I don't want him eating my husband's Haagen Dazs, so I say that he can have something else. He is not satisfied: "How do you make ice cream anyway?"
"You use heavy cream and you freeze it. You might want to look it up."
He runs to the computer and starts Googling. I'm envisioning a trip to the grocery store, to buy heavy cream which I clearly do not have in the house. He finds a recipe for ice cream using ziploc bags and milk. It is chocolate-flavored and we have all the ingredients on hand. First he is writing out the ingredients, then he is cutting and pasting into Word, trying to fit the recipe on one page.
|Gathering the ingredients.|
|Little brother lends a hand|
|They are fighting over who gets to shake the bags.|
|Rolling the can back and forth|
|Doling out the goodies.|
When I was growing up, my mother had two cookbooks. One of them was imposing The Book of Healthy and Tasty Food. Being a bit like my oldest, only lacking Internet, I read it. I was inspired. The recipe that stood out for me was sea turtle soup. It started like this: cut the head and the flippers off the turtle, rinse the carcass...
The truth was, the turtle was never available in the grocery store. It was not available in my parents' lifetime, either. It was not the sort of recipe that you actually made, it was the recipe to aspire to, one day. Maybe my mother could kid herself in her childhood: in ten years we will live during communism, and then turtle will be available, and I will be able to choose whether to make turtle soup or not. I was harboring no such illusions. In fact, the recipes mentioned cream. I do not recall once eating it. There was ice cream, from a cart outside, with my mother determining whether it was safe to eat or not (she worked as a supervisor for food control, so eating out of the house was a taboo, or a very risky proposition at best). I did not aspire to cream, but I read, in that same book, that a polite meal included a nicely set table, with napkins.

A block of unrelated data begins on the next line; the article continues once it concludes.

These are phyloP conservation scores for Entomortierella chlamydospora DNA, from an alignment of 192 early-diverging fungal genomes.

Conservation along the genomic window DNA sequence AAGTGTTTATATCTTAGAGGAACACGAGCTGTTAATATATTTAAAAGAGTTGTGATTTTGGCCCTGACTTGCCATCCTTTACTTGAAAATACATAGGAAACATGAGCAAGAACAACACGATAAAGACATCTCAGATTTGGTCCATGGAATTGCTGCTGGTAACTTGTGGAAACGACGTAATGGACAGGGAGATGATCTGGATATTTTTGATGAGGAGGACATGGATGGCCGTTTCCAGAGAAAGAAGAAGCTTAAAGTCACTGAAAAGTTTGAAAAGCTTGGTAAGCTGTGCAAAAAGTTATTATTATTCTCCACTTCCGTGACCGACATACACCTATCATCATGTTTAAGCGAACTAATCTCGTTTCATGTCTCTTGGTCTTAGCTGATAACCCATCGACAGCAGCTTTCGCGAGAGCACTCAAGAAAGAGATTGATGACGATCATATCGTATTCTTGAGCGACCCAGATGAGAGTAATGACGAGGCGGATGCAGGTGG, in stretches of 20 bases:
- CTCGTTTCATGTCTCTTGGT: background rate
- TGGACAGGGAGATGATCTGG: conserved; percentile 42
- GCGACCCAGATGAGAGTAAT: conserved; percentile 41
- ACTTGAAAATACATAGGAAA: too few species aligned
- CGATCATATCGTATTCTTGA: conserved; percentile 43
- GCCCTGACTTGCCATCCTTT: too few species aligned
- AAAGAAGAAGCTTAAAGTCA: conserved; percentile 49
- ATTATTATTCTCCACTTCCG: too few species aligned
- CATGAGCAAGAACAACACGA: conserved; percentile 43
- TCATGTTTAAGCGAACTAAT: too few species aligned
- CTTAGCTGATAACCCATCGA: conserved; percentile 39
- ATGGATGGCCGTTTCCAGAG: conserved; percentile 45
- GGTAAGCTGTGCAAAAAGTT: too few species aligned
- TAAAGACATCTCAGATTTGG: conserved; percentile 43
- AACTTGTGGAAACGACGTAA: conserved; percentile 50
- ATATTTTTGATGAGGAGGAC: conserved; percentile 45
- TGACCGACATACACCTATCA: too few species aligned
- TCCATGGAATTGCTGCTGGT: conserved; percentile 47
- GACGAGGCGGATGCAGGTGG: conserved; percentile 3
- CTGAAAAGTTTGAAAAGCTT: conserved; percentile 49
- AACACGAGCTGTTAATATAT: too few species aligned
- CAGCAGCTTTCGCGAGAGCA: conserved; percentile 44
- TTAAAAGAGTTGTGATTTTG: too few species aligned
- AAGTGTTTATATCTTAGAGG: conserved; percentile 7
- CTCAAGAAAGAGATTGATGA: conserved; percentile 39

I was probably about ten when I approached my mother with the same proposition. I knew better than to ask her to use our china (for guests only), but we had paper napkins, and I wanted to use them, probably as a substitute for turtle soup and cream. I was met with a lot of reluctance. As I recall, we did use them, but they were just laid out and then collected at the end of the meal, to be used at some other occasion. There was also probably a verbal message of wastefulness which went along, but my dreams of culinary freedom were not to be.
Most likely I am making up for my childhood desires by indulging my kids in their cooking escapades. I want them to be more active in the kitchen, I want them to be adventurous, to make delicious things, to dream of making delicious things. I often stop them, too: I am too tired, I want food to be done with in the most efficient way possible, I don't have a high tolerance for mess, I worry about them messing up the recipe and wasting food. Yet we live in a total abundance. We can afford to waste whatever goes into any particular recipe (maybe not a turtle soup, but turtles are not kosher anyway, so we are safe). And that look of satisfaction, that freedom to eat what you desire, and the ability to make what you want: isn't it worth it?